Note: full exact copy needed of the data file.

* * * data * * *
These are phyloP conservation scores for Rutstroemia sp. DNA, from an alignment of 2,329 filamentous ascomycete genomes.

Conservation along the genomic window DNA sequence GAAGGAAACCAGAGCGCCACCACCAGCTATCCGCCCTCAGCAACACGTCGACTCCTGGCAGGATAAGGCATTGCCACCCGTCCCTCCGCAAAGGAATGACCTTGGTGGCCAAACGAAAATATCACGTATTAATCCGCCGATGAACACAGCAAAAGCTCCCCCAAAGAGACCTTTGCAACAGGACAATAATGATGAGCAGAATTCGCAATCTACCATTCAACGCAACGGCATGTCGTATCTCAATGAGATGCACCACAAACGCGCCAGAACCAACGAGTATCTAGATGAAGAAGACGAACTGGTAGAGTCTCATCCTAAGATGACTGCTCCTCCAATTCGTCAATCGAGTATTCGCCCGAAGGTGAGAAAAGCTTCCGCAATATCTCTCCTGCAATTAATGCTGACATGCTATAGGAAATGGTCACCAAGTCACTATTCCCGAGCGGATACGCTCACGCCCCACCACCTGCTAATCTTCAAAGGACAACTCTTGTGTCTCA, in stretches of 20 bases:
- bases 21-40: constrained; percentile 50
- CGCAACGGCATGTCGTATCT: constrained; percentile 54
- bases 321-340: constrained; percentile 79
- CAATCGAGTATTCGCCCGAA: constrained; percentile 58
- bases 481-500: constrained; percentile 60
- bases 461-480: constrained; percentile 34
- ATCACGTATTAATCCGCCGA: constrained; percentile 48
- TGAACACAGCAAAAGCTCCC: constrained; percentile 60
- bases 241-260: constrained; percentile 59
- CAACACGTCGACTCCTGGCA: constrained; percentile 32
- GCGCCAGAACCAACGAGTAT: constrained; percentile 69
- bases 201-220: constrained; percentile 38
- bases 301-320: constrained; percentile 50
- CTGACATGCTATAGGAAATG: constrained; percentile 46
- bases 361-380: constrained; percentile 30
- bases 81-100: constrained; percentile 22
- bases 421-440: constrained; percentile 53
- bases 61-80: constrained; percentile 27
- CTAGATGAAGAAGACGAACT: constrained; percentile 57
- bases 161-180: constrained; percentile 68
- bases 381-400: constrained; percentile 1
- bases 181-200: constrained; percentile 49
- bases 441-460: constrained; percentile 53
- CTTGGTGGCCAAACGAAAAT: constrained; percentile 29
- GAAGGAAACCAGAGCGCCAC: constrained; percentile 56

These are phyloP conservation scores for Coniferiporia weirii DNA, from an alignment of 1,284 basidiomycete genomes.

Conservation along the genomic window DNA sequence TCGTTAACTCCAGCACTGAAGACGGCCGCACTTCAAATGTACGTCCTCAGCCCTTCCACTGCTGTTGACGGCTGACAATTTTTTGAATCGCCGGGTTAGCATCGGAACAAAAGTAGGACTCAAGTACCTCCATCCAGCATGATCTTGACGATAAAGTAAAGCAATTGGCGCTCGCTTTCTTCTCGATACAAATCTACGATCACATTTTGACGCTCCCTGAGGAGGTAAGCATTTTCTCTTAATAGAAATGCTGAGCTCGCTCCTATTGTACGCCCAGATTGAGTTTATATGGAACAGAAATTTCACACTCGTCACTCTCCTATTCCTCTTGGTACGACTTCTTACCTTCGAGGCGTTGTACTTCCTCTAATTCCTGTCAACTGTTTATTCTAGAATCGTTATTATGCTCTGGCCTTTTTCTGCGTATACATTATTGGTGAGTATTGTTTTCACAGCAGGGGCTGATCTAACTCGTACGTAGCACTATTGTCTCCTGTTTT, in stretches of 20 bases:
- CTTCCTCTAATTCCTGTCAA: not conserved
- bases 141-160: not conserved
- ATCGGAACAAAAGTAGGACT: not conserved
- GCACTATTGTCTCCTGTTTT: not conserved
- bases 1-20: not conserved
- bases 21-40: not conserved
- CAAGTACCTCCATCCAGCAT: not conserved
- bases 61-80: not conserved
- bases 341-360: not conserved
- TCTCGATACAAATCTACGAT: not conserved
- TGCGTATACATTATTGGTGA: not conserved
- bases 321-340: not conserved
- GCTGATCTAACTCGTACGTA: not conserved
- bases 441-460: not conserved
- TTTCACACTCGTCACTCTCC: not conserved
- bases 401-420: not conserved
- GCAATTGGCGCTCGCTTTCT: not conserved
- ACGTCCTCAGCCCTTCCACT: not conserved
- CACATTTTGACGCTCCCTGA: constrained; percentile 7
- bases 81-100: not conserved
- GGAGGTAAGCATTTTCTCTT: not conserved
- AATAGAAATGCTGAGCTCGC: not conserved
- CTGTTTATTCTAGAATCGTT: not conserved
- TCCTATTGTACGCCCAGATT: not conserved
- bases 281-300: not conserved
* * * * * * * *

These are phyloP conservation scores for Rutstroemia sp. DNA, from an alignment of 2,329 filamentous ascomycete genomes.

Conservation along the genomic window DNA sequence GAAGGAAACCAGAGCGCCACCACCAGCTATCCGCCCTCAGCAACACGTCGACTCCTGGCAGGATAAGGCATTGCCACCCGTCCCTCCGCAAAGGAATGACCTTGGTGGCCAAACGAAAATATCACGTATTAATCCGCCGATGAACACAGCAAAAGCTCCCCCAAAGAGACCTTTGCAACAGGACAATAATGATGAGCAGAATTCGCAATCTACCATTCAACGCAACGGCATGTCGTATCTCAATGAGATGCACCACAAACGCGCCAGAACCAACGAGTATCTAGATGAAGAAGACGAACTGGTAGAGTCTCATCCTAAGATGACTGCTCCTCCAATTCGTCAATCGAGTATTCGCCCGAAGGTGAGAAAAGCTTCCGCAATATCTCTCCTGCAATTAATGCTGACATGCTATAGGAAATGGTCACCAAGTCACTATTCCCGAGCGGATACGCTCACGCCCCACCACCTGCTAATCTTCAAAGGACAACTCTTGTGTCTCA, in stretches of 20 bases:
- bases 21-40: constrained; percentile 50
- CGCAACGGCATGTCGTATCT: constrained; percentile 54
- bases 321-340: constrained; percentile 79
- CAATCGAGTATTCGCCCGAA: constrained; percentile 58
- bases 481-500: constrained; percentile 60
- bases 461-480: constrained; percentile 34
- ATCACGTATTAATCCGCCGA: constrained; percentile 48
- TGAACACAGCAAAAGCTCCC: constrained; percentile 60
- bases 241-260: constrained; percentile 59
- CAACACGTCGACTCCTGGCA: constrained; percentile 32
- GCGCCAGAACCAACGAGTAT: constrained; percentile 69
- bases 201-220: constrained; percentile 38
- bases 301-320: constrained; percentile 50
- CTGACATGCTATAGGAAATG: constrained; percentile 46
- bases 361-380: constrained; percentile 30
- bases 81-100: constrained; percentile 22
- bases 421-440: constrained; percentile 53
- bases 61-80: constrained; percentile 27
- CTAGATGAAGAAGACGAACT: constrained; percentile 57
- bases 161-180: constrained; percentile 68
- bases 381-400: constrained; percentile 1
- bases 181-200: constrained; percentile 49
- bases 441-460: constrained; percentile 53
- CTTGGTGGCCAAACGAAAAT: constrained; percentile 29
- GAAGGAAACCAGAGCGCCAC: constrained; percentile 56

These are phyloP conservation scores for Coniferiporia weirii DNA, from an alignment of 1,284 basidiomycete genomes.

Conservation along the genomic window DNA sequence TCGTTAACTCCAGCACTGAAGACGGCCGCACTTCAAATGTACGTCCTCAGCCCTTCCACTGCTGTTGACGGCTGACAATTTTTTGAATCGCCGGGTTAGCATCGGAACAAAAGTAGGACTCAAGTACCTCCATCCAGCATGATCTTGACGATAAAGTAAAGCAATTGGCGCTCGCTTTCTTCTCGATACAAATCTACGATCACATTTTGACGCTCCCTGAGGAGGTAAGCATTTTCTCTTAATAGAAATGCTGAGCTCGCTCCTATTGTACGCCCAGATTGAGTTTATATGGAACAGAAATTTCACACTCGTCACTCTCCTATTCCTCTTGGTACGACTTCTTACCTTCGAGGCGTTGTACTTCCTCTAATTCCTGTCAACTGTTTATTCTAGAATCGTTATTATGCTCTGGCCTTTTTCTGCGTATACATTATTGGTGAGTATTGTTTTCACAGCAGGGGCTGATCTAACTCGTACGTAGCACTATTGTCTCCTGTTTT, in stretches of 20 bases:
- CTTCCTCTAATTCCTGTCAA: not conserved
- bases 141-160: not conserved
- ATCGGAACAAAAGTAGGACT: not conserved
- GCACTATTGTCTCCTGTTTT: not conserved
- bases 1-20: not conserved
- bases 21-40: not conserved
- CAAGTACCTCCATCCAGCAT: not conserved
- bases 61-80: not conserved
- bases 341-360: not conserved
- TCTCGATACAAATCTACGAT: not conserved
- TGCGTATACATTATTGGTGA: not conserved
- bases 321-340: not conserved
- GCTGATCTAACTCGTACGTA: not conserved
- bases 441-460: not conserved
- TTTCACACTCGTCACTCTCC: not conserved
- bases 401-420: not conserved
- GCAATTGGCGCTCGCTTTCT: not conserved
- ACGTCCTCAGCCCTTCCACT: not conserved
- CACATTTTGACGCTCCCTGA: constrained; percentile 7
- bases 81-100: not conserved
- GGAGGTAAGCATTTTCTCTT: not conserved
- AATAGAAATGCTGAGCTCGC: not conserved
- CTGTTTATTCTAGAATCGTT: not conserved
- TCCTATTGTACGCCCAGATT: not conserved
- bases 281-300: not conserved